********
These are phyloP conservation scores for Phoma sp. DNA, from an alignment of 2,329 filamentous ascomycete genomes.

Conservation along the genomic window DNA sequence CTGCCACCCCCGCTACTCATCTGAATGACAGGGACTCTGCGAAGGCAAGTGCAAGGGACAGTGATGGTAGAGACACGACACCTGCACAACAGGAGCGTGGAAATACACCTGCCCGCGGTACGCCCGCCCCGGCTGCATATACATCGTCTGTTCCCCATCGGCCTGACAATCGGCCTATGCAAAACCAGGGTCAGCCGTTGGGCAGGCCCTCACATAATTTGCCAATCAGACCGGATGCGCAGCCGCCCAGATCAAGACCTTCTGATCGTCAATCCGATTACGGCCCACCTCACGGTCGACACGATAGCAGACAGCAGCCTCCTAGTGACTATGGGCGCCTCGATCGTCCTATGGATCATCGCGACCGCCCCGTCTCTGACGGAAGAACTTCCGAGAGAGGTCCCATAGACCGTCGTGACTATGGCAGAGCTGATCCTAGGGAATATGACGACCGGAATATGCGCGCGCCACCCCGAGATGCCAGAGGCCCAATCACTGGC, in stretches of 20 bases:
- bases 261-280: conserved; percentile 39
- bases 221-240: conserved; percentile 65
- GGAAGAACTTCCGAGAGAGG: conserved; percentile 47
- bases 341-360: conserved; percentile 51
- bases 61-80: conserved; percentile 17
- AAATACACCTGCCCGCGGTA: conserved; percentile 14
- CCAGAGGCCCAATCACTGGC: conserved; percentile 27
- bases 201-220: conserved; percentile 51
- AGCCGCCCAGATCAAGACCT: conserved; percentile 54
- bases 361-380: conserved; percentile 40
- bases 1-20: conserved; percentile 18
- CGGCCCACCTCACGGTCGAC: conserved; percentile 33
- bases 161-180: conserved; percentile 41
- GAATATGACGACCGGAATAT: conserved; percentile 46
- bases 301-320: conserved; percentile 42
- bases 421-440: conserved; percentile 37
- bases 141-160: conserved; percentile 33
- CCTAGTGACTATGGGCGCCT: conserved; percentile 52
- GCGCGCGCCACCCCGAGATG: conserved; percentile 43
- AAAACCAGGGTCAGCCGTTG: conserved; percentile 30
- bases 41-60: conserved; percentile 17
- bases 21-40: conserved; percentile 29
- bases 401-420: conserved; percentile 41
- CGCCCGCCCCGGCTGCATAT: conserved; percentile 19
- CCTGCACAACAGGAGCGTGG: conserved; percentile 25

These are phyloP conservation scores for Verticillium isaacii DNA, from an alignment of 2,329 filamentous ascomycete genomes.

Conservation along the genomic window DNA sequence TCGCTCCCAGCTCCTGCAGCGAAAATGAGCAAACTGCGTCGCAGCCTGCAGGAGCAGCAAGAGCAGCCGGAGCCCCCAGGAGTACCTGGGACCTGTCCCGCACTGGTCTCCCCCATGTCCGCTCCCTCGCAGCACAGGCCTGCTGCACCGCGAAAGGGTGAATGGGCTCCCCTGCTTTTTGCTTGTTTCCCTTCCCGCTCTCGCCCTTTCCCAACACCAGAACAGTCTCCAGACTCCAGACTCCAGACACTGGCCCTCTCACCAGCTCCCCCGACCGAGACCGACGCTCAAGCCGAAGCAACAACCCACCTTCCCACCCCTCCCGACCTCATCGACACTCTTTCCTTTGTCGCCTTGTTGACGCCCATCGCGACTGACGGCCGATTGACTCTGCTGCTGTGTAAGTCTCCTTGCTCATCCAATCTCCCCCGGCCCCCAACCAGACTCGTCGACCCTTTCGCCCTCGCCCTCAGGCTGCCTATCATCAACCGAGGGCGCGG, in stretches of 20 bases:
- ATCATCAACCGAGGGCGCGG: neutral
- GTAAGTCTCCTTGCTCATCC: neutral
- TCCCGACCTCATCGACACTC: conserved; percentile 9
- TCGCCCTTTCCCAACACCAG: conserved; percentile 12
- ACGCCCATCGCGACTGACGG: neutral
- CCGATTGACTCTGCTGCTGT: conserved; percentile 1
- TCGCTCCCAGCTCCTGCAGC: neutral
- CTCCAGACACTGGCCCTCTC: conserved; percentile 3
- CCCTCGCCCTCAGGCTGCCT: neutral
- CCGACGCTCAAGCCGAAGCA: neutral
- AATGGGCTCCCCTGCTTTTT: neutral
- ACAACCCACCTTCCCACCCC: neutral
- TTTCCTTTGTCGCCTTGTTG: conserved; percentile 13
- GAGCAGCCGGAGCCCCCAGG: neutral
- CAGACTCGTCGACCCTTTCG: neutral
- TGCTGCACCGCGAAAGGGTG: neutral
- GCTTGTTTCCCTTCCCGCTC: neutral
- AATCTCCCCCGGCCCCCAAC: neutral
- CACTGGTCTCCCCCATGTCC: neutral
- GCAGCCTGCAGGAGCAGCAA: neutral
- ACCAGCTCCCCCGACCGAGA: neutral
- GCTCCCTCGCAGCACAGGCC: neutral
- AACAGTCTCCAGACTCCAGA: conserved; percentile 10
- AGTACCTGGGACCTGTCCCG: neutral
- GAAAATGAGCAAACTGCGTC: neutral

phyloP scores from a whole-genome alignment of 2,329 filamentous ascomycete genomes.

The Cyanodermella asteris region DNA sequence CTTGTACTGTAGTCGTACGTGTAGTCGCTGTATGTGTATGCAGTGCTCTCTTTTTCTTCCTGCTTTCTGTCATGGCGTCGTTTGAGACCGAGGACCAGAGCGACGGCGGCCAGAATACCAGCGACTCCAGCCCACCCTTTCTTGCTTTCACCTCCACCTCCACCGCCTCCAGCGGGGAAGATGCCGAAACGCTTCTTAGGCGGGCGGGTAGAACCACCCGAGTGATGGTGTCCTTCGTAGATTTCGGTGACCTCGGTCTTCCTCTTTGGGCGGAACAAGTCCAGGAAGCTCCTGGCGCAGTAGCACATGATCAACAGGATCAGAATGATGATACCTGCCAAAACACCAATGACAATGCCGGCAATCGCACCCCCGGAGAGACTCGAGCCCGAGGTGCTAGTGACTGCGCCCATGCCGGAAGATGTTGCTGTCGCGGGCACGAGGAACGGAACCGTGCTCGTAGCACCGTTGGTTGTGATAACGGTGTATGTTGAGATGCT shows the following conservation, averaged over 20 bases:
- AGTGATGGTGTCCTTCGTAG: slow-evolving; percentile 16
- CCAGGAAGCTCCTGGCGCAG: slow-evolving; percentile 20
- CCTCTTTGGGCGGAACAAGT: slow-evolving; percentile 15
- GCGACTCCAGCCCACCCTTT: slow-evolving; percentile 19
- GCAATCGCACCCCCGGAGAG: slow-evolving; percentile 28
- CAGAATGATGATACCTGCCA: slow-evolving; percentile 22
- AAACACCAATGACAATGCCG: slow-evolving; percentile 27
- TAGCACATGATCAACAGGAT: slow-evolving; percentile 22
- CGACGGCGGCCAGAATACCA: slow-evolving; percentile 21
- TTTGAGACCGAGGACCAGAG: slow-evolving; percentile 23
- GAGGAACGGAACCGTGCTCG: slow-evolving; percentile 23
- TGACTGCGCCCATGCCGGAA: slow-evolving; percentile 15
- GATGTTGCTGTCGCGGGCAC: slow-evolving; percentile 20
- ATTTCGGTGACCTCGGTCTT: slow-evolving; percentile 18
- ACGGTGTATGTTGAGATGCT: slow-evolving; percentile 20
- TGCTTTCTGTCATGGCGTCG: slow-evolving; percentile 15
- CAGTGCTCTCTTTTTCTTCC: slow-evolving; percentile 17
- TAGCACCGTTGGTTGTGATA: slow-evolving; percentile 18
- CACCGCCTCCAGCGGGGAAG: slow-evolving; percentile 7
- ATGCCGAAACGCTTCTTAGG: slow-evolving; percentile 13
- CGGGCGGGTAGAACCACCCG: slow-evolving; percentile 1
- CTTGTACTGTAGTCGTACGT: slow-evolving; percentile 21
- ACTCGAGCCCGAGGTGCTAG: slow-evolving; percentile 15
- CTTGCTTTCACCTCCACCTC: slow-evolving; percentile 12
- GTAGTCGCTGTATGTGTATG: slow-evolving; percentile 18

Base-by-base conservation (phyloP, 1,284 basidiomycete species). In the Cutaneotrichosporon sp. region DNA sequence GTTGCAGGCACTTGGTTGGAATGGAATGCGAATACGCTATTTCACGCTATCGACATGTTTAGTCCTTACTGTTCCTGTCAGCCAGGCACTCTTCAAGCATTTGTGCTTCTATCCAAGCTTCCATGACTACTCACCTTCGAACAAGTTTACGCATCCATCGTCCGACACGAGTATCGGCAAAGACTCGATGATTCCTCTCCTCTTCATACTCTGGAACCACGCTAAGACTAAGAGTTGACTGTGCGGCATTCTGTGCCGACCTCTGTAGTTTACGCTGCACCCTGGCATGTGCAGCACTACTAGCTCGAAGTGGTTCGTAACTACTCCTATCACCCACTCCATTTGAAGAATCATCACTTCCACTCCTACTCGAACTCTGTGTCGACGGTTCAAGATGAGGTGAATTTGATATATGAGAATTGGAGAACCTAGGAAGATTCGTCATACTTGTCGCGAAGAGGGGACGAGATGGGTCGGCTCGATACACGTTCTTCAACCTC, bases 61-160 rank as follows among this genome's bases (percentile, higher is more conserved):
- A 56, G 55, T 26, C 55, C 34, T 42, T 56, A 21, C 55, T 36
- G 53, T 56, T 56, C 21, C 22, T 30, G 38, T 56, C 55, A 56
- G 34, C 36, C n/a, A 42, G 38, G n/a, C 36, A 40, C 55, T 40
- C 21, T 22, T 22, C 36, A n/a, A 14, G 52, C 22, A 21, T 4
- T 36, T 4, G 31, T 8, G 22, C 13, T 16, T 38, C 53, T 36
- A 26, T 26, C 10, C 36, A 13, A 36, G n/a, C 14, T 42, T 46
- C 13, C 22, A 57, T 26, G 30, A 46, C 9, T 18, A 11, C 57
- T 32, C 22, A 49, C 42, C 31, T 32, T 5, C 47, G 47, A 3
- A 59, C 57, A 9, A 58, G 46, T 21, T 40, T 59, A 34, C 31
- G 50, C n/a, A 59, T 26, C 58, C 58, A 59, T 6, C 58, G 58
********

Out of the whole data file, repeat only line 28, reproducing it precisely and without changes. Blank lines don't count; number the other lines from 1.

These are phyloP conservation scores for Verticillium isaacii DNA, from an alignment of 2,329 filamentous ascomycete genomes.